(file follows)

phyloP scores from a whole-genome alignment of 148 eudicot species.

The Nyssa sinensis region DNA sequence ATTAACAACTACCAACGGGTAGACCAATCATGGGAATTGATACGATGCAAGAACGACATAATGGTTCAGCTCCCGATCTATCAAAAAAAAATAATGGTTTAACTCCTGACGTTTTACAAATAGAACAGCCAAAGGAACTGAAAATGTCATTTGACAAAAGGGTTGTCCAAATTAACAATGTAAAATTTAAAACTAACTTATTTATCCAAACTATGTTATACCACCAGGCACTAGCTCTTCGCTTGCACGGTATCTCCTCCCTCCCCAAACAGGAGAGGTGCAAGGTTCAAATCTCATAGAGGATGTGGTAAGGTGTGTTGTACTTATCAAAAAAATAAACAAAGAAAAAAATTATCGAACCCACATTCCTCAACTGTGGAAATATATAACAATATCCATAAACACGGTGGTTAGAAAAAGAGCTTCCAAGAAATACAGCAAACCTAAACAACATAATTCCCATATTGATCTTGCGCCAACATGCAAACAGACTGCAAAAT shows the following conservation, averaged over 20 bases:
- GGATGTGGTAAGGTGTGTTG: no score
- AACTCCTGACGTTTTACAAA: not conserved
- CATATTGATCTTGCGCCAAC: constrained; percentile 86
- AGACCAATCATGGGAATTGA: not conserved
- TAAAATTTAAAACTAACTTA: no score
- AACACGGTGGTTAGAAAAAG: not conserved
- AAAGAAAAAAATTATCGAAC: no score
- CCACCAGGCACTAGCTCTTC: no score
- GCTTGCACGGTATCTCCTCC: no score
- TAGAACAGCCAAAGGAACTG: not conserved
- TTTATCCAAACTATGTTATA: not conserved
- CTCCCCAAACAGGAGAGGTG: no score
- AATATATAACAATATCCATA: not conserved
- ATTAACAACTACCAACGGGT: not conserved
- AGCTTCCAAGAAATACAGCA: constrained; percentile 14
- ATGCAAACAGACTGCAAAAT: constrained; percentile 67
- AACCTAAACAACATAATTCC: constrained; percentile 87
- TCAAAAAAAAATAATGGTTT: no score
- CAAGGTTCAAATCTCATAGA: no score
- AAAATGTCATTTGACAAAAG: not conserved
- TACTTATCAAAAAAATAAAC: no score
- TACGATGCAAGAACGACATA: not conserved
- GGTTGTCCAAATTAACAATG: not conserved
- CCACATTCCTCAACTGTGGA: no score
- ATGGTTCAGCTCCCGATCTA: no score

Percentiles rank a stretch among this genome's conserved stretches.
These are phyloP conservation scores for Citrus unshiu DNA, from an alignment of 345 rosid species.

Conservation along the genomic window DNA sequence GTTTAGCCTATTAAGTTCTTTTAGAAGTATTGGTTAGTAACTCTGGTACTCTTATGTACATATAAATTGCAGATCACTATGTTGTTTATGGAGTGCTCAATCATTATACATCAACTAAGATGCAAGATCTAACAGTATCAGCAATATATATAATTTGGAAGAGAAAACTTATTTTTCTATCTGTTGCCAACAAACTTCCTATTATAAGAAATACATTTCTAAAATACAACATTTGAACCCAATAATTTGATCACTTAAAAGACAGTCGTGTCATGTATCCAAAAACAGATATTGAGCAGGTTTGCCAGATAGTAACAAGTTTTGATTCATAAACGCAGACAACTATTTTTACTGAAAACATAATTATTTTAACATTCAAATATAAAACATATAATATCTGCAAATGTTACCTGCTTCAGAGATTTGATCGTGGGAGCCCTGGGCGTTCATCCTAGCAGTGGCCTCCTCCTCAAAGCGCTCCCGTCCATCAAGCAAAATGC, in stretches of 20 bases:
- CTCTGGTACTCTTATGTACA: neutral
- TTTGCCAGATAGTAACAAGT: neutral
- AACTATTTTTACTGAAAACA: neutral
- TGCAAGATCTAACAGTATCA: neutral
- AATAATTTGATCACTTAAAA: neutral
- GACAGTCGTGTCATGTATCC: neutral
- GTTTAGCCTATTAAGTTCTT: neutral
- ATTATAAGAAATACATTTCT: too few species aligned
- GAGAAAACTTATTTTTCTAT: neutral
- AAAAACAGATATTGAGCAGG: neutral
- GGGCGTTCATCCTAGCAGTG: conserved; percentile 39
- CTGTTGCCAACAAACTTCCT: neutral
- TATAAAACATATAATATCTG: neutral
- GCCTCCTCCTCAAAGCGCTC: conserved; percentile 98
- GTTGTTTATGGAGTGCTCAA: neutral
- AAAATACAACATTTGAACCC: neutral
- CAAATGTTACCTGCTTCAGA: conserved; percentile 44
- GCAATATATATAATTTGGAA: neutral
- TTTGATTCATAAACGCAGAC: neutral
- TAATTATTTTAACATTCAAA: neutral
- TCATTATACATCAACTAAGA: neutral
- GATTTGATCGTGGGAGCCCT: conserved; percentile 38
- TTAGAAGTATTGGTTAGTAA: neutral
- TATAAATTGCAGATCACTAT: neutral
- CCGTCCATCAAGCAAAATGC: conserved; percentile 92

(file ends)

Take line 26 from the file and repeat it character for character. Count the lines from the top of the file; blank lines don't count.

- CCACATTCCTCAACTGTGGA: no score